However, I have a lot of things finalized in what I plan to do with my future sticks. I learned a lot more through my friend going through the build process and want to have something tangible in a few months (while also being the final build). I'm most likely going to get another PCB wired to make the final stick with the revisions I have in mind.

    Through a lot of testing, I've finally come up with something that is objectively better in every way to a standard gamecube controller - and there's only 1 advanced technique that isn't possible but it only works for 1 character and is rarely used to begin with anyway so it doesn't matter. Some of the things possible on the final design are things that were previously thought to be TAS level execution, but can be done easily due to access to arcade stick buttons.
  • RedTag14RedTag14 Joined: Posts: 107
    edited June 2016
    @TheBlackHombre Glad to know you're confident in the work you've done so far. Thanks for sharing the vids! I'm definitely interested in your updated layout. Can you possibly reveal it? I'm looking to order a custom top panel for a Round 1 TE to accommodate this layout. Finally graduating college so I'll have more time for hobbies and leisure.

    It's too bad that PM is mostly tossed to the side. Definitely a solid and fun version of Smash imo.
  • TheBlackHombreTheBlackHombre Aesthetic Joined: Posts: 1,658
    edited June 2016
    Got a some big updates for you guys.

    I went to CEO again this year and got in touch with Gummo again and made more progress with both sticks.

    JLF smash stick: added the ability to taunt (up, down, left, and right) with the 4 un-used buttons on the top of the qanba q1 case (the disabled home, turbo, select, and mode buttons)

    LS-64 smash stick: had Gummo wire the joystick and buttons to a harness so I can drop everything in and out of cases with ease. I plan to have a temporary case done within a week made out of wood (I'm having my good friend help me out, he's the one playing on a Frankenstein arcade stick currently like I mentioned in an earlier post). I'd also like to have a permanent custom case finished within 2 months. Here's 2 videos of the LS-64 in action!

    image

    image


    I also plan to make the final build of both sticks as well. There's specifications that I'm going to re-do on both pcbs, due to realizing that some features were and weren't possible on the current pcbs.

    Mainly for the realization that I can have 4 shield buttons, not just 2. Each trigger (L and R) can be assigned 2 individual buttons: light and hard shield. I plan to have L trigger set to both light and hard shield for the buttons on the face of the stick, and have the R trigger set to hard shield next to the start button behind the stick. This will allow me to press BOTH hard shield inputs allowing me to quit matches, while still having access to a hard and light shield for gameplay purposes.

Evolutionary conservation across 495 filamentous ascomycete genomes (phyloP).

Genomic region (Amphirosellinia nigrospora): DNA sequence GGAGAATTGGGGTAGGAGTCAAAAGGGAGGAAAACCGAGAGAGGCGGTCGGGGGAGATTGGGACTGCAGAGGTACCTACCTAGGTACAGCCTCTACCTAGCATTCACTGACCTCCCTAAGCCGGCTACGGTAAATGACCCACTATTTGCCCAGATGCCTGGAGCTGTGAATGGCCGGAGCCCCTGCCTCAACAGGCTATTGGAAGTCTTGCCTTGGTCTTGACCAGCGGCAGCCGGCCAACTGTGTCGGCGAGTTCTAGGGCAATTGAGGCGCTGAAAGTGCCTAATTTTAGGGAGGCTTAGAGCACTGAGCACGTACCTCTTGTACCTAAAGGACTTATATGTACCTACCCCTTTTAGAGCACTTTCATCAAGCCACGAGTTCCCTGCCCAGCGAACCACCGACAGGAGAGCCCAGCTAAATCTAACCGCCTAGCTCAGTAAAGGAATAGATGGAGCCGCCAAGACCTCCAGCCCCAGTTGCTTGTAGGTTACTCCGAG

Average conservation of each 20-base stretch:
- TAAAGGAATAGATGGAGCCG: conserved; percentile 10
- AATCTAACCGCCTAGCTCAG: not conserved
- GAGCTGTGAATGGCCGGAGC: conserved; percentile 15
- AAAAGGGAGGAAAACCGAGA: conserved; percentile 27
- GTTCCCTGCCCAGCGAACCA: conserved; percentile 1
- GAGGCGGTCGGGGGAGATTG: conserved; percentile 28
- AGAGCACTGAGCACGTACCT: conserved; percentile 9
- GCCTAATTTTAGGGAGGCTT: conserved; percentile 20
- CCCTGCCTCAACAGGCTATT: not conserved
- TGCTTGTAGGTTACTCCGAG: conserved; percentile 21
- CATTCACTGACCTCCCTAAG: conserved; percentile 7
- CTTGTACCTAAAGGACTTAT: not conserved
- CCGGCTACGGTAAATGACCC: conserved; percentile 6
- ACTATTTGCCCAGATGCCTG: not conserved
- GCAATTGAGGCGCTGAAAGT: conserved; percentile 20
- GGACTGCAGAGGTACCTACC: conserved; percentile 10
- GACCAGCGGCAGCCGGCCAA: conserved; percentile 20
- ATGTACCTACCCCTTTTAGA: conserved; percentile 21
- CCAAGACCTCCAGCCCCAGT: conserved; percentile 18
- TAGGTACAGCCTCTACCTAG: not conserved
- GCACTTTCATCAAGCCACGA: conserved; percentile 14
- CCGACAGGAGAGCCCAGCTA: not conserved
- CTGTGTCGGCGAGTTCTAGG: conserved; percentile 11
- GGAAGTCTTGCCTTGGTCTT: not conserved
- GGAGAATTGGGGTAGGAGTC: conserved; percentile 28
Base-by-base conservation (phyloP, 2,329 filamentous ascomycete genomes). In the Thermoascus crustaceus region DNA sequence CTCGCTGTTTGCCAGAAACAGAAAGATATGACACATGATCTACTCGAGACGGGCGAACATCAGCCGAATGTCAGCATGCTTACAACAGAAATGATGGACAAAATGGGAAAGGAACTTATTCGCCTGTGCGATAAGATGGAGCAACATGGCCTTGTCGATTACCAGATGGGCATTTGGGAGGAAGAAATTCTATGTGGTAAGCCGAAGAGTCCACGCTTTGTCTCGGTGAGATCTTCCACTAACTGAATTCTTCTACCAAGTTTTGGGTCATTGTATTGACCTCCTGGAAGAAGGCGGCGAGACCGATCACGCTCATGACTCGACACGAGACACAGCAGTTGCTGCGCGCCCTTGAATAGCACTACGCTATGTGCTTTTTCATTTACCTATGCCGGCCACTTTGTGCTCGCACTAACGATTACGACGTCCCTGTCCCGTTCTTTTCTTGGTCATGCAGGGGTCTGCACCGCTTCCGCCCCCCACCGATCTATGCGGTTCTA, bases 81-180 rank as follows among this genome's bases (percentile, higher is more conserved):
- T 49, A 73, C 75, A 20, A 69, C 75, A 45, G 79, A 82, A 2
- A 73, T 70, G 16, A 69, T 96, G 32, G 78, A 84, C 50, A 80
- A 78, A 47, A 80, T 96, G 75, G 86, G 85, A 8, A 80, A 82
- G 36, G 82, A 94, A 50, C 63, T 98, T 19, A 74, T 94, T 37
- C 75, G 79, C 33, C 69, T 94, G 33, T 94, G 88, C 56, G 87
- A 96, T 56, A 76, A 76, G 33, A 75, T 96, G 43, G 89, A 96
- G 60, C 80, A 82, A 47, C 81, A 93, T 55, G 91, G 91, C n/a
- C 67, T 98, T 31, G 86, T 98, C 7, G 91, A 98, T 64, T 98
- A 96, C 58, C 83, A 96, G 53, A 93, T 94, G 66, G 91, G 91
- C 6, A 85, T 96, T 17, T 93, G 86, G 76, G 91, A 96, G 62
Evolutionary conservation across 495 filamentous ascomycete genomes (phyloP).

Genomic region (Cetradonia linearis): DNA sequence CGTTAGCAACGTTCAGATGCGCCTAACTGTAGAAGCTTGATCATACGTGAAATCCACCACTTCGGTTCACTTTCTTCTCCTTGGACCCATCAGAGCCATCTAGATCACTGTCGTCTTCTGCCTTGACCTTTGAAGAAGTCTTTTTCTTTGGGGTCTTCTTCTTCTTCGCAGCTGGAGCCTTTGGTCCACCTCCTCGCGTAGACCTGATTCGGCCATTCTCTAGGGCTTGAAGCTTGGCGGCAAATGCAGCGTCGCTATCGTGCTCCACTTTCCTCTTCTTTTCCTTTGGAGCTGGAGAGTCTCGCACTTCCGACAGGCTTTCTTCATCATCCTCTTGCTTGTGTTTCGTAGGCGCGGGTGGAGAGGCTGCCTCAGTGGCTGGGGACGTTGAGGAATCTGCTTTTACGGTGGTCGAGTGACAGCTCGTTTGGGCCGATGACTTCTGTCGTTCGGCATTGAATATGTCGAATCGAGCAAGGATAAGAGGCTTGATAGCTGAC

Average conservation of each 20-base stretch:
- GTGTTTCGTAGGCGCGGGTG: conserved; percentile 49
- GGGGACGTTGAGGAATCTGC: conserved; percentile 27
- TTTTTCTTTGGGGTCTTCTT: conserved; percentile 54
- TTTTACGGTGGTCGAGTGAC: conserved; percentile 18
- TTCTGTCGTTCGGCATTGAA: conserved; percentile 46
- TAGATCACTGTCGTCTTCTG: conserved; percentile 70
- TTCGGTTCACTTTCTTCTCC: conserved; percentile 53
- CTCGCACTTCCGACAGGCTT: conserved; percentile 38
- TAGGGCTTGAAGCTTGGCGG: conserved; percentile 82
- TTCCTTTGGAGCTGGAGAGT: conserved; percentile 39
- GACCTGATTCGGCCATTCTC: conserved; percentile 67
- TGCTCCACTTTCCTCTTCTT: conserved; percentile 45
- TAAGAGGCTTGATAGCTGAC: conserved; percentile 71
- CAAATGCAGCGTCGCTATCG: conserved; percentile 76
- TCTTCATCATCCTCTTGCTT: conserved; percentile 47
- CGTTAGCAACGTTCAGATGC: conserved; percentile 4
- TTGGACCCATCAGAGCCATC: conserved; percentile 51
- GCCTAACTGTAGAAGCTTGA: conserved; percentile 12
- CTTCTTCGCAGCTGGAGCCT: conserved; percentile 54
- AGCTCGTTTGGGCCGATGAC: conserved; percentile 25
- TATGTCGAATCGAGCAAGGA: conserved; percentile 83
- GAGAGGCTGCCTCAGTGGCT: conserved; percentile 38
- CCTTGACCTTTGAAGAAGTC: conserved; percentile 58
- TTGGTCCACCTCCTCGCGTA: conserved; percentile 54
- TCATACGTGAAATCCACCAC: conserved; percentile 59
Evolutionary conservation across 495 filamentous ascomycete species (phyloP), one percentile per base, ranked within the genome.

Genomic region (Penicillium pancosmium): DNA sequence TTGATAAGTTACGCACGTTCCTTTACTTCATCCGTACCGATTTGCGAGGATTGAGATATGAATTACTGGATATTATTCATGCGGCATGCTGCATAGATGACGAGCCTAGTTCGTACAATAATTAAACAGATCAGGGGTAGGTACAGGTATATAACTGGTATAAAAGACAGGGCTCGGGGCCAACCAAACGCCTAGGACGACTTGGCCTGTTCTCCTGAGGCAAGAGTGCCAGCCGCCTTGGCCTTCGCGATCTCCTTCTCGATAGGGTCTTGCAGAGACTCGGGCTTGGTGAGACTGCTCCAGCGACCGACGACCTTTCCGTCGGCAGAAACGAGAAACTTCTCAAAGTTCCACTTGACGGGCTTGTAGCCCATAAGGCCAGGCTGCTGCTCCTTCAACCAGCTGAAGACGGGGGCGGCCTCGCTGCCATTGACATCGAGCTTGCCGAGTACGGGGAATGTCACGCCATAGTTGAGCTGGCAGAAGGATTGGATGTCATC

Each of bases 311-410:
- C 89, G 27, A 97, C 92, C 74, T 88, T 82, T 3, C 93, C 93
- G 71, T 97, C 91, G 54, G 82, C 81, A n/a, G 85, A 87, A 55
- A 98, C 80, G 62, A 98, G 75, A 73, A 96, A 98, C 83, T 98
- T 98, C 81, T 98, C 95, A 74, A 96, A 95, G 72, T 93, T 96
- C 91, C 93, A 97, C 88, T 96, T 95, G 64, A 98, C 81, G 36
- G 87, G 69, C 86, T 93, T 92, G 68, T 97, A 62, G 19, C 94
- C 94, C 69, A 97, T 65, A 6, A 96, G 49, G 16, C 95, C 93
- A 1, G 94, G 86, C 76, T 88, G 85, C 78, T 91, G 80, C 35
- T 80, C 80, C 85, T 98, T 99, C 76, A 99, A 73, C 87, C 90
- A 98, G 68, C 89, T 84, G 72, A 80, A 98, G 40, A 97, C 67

I may play with the idea of having a second light shield button for a really specific option select in the game that uses the light shield button to OS an l-cancel every time. However, the current build can do this already, it's just having to OS light shield with your pinky is a bit uncomfortable but I'll mess around with it and see what I come up with.


    Edit:
    Tried to make a super super temporary case out of a big Tupperware I bought but I couldn't even get the buttons to fit in it because I was making holes with a knife. I'm going to borrow my dad's dremel either this weekend or the following weekend (1.5 hour drive) so I'll have a video of me playing on it soon. I'm also going to drop the temporary wooden case idea as well because after doing research on the cost of everything, it's nearly half the amount I'd pay for a final professional case. I'm just going to get my measurements ready and place the order to have it made asap. Hopefully 2-3 month wait before I have it.

    Now that this stick is close to being done, I'm super excited to get it finished. Expect consistent updates from me from now on, I'll be moving into a new house and building a pc (currently didn't have one) in 2 months so I'll be able to readily post content on my youtube as well!
    Post edited by TheBlackHombre on
  • RedTag14RedTag14 Joined: Posts: 107